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Fake Cialis Pills, Footwear and Wearing Apparel Worth Over $12.7 Million Seized at LA/Long Beach Seaport

Release Date: 
June 21, 2021

Officers Intercept more than 47,000 Counterfeit Cialis Pills arriving from China

IPR Seaport
CBP officers seized  57,607 counterfeit
products arriving in a containerized cargo
shipment from China.

LOS ANGELES— U.S. Customs and Border Protection (CBP) officers assigned to the Los Angeles/Long Beach seaport in coordination with import specialists from the Consumer Products and Mass Merchandising (CPMM); Apparel, Footwear and Textiles (AFT) and the Pharmaceuticals, Health and Chemicals (PHC) Centers of Excellence and Expertise (Centers) seized 57,607 counterfeit products arriving in a containerized cargo shipment from China.

The seized items included 47,490 counterfeit Cialis pills and 10,117 pieces of wearing apparel and footwear in violation of the Christian Dior, Versace, Gucci, Givenchy, Louis Vuitton, Chanel, Nike Air and Swoosh designs and registered and recorded trademarks. If genuine, the seized merchandise would have had an estimated manufacturer’s suggested retail price (MSRP) of $12,709,782.

Fake Cialis Pills
The seized items included 47,490
counterfeit Cialis pills.

CBP officers, in coordination with U.S. Homeland Security Investigations (HSI) special agents, seized all counterfeit items and turned them over to the Los Angeles Police Department’s (LAPD) Commercial Crimes Division, Illicit Pharmaceutical and Counterfeit Unit (IPCU) for further investigation.

“CBP along with our HSI and LAPD strategic partners form a united front against transnational criminal organizations who attempt to smuggle counterfeit goods that can threaten the health and safety of U.S. consumers, as well as the competitiveness of American businesses,” said Carlos C. Martel, CBP Director of Field Operations in Los Angeles.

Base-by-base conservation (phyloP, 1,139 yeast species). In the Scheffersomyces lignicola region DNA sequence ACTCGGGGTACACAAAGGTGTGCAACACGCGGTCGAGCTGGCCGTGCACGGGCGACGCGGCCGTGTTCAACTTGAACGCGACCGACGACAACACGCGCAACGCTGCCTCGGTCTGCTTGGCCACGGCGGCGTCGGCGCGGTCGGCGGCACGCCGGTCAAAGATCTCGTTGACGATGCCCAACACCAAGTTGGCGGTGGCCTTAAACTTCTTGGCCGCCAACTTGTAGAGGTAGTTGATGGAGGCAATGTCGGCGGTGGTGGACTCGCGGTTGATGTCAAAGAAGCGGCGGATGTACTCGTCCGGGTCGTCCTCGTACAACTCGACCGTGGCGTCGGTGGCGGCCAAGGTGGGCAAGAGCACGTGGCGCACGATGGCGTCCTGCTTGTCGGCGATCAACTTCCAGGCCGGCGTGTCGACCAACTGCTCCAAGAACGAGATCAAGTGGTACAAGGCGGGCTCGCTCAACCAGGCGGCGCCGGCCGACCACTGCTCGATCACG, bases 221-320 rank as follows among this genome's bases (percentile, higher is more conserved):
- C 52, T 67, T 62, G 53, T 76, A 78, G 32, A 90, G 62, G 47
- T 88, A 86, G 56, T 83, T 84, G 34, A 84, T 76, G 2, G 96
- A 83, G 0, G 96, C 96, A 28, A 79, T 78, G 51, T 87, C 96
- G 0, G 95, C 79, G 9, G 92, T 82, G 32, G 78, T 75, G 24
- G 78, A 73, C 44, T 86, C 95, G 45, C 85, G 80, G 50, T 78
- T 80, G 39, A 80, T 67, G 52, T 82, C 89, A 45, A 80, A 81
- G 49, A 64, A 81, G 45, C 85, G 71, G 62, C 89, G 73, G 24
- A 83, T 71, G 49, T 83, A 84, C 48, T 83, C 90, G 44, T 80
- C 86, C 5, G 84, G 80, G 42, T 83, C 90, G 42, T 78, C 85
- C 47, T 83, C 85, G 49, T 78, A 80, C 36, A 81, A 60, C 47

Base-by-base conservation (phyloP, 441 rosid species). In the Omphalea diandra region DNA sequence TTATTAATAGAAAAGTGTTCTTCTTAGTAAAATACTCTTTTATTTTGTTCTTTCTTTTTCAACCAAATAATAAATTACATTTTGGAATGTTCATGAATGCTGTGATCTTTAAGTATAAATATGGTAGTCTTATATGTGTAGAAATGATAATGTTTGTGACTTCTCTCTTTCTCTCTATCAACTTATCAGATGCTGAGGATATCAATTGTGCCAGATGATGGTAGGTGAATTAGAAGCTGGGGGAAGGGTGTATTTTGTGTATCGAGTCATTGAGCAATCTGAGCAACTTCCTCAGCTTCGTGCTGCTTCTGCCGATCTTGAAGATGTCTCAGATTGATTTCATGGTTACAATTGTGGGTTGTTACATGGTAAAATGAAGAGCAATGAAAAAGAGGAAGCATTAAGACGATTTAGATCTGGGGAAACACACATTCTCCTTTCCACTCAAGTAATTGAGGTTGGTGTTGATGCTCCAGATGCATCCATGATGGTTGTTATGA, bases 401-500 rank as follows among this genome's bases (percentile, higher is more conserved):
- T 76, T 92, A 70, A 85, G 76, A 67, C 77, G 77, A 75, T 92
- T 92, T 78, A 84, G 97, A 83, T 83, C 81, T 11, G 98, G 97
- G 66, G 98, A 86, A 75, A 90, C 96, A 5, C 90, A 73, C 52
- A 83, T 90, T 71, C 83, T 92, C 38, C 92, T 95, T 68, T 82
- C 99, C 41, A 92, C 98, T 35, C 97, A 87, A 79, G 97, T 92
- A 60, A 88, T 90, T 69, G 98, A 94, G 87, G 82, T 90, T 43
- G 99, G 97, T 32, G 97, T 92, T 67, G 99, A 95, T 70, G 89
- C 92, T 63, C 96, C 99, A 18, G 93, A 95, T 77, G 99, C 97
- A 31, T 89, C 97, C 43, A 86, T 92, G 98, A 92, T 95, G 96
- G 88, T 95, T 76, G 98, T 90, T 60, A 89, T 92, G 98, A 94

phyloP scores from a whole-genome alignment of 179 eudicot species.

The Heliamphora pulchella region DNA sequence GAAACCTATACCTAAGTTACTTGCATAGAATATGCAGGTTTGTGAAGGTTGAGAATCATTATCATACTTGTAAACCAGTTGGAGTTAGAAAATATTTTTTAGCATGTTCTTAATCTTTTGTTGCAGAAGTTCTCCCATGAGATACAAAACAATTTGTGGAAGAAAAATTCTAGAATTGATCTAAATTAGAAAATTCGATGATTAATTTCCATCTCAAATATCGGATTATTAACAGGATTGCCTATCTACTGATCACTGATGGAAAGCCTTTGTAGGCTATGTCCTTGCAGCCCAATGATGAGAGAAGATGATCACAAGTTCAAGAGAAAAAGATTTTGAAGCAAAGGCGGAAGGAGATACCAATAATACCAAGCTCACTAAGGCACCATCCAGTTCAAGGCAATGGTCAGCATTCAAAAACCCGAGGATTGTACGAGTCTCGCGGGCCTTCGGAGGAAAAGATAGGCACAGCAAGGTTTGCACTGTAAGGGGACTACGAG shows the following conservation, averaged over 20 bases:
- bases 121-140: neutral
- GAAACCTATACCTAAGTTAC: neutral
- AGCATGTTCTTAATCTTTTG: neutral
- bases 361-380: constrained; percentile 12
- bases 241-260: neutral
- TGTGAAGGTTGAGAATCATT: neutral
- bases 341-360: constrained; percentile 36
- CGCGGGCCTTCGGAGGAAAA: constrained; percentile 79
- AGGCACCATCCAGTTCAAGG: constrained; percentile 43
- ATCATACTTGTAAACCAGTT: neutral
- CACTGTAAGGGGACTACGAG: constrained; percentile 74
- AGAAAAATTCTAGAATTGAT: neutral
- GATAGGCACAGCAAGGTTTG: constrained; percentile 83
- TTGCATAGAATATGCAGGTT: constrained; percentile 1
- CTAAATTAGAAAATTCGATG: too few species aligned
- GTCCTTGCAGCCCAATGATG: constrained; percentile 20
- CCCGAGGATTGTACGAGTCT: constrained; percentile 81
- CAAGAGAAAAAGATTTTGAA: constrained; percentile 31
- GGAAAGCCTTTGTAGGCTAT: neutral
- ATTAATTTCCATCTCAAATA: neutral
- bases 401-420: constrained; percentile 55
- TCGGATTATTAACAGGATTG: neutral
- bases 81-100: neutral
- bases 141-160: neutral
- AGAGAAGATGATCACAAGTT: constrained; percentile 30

Fake Chanel Sunglasses
Available on illegitimate websites and sold in
underground outlets, counterfeit commodities
multiply the illegal profits of smugglers
and traffickers.

"The primary goal of the LAPD's IPCU is to identify and disrupt the manufacture, sales and distribution of counterfeit pharmaceuticals and merchandise," said Captain III Lillian Carranza, Commanding Officer of the LAPD's Commercial Crimes Division. "It is vital to maintain partnerships with CBP and HSI to weaken the supply networks and dismantle the businesses of organized crime." 

Available on illegitimate websites and sold in underground outlets, counterfeit commodities multiply the illegal profits of smugglers and traffickers. Consumers are tricked into believing they are buying an original product at a significant discount.

“One important aspect of CBP’s vast mission is to protect American consumers and industry from trade fraud,” said Donald R. Kusser, CBP Los Angeles/Long Beach seaport Port Director. “I am extremely proud of the work performed by CBP Officers at the Los Angeles / Long Beach seaport to prevent illicit goods from entering the United States.”

Fake Handbag
 Consumers are tricked into believing they
are buying an original product at a
significant discount.

 Consumers can take simple steps to protect themselves and their families from counterfeit goods:

  • Purchase goods directly from the trademark holder or from authorized retailers.
  • When shopping online, read seller reviews and check for a working U.S. phone number and address that can be used to contact the seller.
  • Review CBP’s E-Commerce Counterfeit Awareness Guide for Consumers.
  • Remember that if the price of a product seems too good to be true, it probably is.

Trade in counterfeit and pirated goods threatens America’s innovation economy, the competitiveness of businesses, and, in some cases, national security and the health and safety of consumers. 

Fake Nike Shoes
In Fiscal Year 2020, CBP personnel nationwide
seized 26,503 shipments containing counterfeit
goods that would have been worth nearly $1.3 billion
had they been genuine.

To deter the importation of illicit goods and protect U.S. consumers and businesses, CBP has developed a proactive, aggressive and dynamic enforcement approach to Intellectual Property Right (IPR) enforcement.

In Fiscal Year 2020, CBP personnel nationwide seized 26,503 shipments containing counterfeit goods that would have been worth nearly $1.3 billion had they been genuine.

For more information about the risks associated with purchasing counterfeit goods, visit CBP’s Fake Goods, Real Dangers website and read CBP’s e-Commerce Awareness Guide. Additional tips for protecting your family from counterfeit goods are available at StopFakes.gov.

Suspected IPR violations, fraud or illegal trade activity can be reported by contacting CBP through the e-Allegations Online Trade Violations Reporting System or by calling 1-800-BE-ALERT. Violations can also be reported to the National Intellectual Property Rights Coordination Center at https://www.iprcenter.gov/referral/ or by telephone at 1-866-IPR-2060.

Last modified: 
June 21, 2021